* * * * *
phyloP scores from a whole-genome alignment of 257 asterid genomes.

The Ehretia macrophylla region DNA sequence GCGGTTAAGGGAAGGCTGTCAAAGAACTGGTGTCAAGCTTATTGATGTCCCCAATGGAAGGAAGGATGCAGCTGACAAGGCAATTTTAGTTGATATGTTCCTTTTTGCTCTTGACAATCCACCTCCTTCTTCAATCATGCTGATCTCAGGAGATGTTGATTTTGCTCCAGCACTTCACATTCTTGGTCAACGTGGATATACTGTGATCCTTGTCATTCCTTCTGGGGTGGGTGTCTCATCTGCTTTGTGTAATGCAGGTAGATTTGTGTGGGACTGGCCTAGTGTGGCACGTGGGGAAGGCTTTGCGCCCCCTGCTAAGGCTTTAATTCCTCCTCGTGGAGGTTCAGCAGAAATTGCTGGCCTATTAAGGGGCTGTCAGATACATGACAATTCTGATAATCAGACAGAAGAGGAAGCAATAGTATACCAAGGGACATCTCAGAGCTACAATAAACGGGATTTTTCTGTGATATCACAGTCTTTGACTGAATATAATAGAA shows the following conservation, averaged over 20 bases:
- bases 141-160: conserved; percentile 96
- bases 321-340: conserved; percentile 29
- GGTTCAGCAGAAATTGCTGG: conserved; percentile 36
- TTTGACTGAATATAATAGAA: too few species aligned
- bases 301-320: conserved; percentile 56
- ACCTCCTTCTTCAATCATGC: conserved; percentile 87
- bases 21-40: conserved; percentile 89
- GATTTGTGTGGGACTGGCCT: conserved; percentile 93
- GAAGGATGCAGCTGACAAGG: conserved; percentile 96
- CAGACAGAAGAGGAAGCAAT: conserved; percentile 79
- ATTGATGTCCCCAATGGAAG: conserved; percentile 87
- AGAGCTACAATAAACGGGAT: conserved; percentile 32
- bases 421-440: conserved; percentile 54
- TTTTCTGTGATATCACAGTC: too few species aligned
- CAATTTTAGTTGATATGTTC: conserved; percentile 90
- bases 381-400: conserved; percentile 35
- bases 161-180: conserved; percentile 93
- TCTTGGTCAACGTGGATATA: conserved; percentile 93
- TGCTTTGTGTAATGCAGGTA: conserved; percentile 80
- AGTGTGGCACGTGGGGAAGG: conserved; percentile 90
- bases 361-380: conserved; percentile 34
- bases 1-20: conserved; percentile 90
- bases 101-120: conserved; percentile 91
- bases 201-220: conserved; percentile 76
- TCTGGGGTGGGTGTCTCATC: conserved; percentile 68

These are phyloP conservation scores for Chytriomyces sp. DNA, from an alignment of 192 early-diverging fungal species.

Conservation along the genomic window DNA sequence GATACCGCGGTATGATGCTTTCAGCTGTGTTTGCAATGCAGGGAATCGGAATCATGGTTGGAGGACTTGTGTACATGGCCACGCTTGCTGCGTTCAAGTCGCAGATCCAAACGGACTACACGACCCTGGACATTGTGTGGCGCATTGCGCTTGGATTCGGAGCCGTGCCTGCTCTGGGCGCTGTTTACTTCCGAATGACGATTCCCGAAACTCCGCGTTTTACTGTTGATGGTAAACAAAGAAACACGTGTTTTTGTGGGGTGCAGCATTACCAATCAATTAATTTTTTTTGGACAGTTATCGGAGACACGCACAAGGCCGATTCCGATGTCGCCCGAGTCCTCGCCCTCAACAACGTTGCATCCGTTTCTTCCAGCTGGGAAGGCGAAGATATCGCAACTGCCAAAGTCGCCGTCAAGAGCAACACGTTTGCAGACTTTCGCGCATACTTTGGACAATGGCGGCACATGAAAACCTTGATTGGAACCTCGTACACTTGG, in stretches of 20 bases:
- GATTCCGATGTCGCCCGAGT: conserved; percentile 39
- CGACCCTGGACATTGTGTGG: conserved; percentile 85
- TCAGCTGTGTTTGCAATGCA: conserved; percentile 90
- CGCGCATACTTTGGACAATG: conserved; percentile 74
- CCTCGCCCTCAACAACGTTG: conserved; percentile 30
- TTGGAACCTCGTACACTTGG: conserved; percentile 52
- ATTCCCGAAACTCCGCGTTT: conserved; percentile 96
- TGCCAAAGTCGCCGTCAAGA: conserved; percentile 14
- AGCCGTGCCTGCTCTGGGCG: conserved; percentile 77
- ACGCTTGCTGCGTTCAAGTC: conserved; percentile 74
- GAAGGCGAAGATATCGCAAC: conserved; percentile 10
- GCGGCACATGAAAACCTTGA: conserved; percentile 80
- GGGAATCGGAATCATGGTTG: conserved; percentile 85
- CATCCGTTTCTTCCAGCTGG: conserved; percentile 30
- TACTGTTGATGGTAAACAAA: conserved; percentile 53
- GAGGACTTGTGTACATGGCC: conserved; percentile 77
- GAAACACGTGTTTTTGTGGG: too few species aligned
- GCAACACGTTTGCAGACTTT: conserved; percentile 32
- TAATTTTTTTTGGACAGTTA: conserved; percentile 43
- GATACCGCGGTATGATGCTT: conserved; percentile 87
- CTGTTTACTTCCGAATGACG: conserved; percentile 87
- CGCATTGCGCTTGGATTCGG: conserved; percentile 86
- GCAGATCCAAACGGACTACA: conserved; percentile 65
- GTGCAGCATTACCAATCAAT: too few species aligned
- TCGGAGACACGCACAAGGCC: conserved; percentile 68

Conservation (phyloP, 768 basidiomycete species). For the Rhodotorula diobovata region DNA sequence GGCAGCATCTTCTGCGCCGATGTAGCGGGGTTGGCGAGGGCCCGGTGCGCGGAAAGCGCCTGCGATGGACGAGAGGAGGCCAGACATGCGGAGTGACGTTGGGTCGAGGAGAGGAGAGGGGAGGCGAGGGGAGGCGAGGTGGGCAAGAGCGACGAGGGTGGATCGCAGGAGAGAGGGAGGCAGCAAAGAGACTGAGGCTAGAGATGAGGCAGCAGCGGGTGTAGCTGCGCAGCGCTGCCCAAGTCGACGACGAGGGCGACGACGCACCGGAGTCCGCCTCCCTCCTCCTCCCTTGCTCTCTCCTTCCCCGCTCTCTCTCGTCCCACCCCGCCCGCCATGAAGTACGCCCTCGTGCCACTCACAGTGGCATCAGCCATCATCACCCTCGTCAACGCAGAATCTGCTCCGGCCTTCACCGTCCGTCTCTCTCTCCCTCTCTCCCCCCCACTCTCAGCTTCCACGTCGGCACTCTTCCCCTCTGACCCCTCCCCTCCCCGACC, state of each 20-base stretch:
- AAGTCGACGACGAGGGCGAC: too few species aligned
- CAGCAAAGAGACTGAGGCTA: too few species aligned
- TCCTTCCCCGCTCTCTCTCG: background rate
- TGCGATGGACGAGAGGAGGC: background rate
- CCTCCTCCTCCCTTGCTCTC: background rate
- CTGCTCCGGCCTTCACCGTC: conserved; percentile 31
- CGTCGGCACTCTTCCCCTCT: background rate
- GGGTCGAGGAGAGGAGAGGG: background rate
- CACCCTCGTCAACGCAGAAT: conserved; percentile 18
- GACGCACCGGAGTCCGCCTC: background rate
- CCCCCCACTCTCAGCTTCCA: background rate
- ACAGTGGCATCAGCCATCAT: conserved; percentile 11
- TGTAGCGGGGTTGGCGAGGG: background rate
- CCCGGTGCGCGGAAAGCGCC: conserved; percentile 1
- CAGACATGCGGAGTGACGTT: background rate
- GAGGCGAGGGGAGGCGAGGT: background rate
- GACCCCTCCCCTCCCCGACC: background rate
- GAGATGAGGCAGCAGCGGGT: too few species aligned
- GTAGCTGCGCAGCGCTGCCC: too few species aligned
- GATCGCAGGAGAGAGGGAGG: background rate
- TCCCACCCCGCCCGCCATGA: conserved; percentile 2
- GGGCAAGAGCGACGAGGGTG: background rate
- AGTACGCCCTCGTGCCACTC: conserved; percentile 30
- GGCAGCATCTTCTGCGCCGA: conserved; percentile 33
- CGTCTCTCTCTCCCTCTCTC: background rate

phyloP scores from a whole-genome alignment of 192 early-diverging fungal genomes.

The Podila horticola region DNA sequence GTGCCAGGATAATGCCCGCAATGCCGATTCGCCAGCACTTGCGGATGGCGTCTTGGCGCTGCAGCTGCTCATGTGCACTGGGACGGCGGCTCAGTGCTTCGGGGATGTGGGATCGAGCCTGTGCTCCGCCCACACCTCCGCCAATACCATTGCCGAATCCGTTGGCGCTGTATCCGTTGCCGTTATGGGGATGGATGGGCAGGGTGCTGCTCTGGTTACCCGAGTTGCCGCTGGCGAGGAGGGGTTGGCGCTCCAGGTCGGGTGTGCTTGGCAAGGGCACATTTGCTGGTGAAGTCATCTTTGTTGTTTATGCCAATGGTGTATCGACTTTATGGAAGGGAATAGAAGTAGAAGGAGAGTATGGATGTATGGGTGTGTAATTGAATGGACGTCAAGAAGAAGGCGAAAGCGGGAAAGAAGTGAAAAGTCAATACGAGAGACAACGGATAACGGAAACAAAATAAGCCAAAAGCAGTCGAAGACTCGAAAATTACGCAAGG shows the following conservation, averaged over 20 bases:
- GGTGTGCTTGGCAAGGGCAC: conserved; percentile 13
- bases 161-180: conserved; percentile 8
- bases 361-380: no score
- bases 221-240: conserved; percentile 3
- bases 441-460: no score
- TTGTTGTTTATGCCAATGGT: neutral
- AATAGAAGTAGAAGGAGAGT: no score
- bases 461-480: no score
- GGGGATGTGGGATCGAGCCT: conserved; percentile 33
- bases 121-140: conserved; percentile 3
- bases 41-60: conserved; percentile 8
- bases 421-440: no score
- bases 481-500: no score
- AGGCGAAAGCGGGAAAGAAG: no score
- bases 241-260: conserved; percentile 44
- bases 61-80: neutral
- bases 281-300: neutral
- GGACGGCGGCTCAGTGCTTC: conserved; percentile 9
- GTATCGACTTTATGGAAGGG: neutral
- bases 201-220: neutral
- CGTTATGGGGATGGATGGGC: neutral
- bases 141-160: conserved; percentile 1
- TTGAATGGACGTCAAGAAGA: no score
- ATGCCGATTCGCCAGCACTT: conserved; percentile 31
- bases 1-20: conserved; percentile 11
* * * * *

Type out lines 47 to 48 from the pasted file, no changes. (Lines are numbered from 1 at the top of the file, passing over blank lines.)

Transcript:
- GCAACACGTTTGCAGACTTT: conserved; percentile 32
- TAATTTTTTTTGGACAGTTA: conserved; percentile 43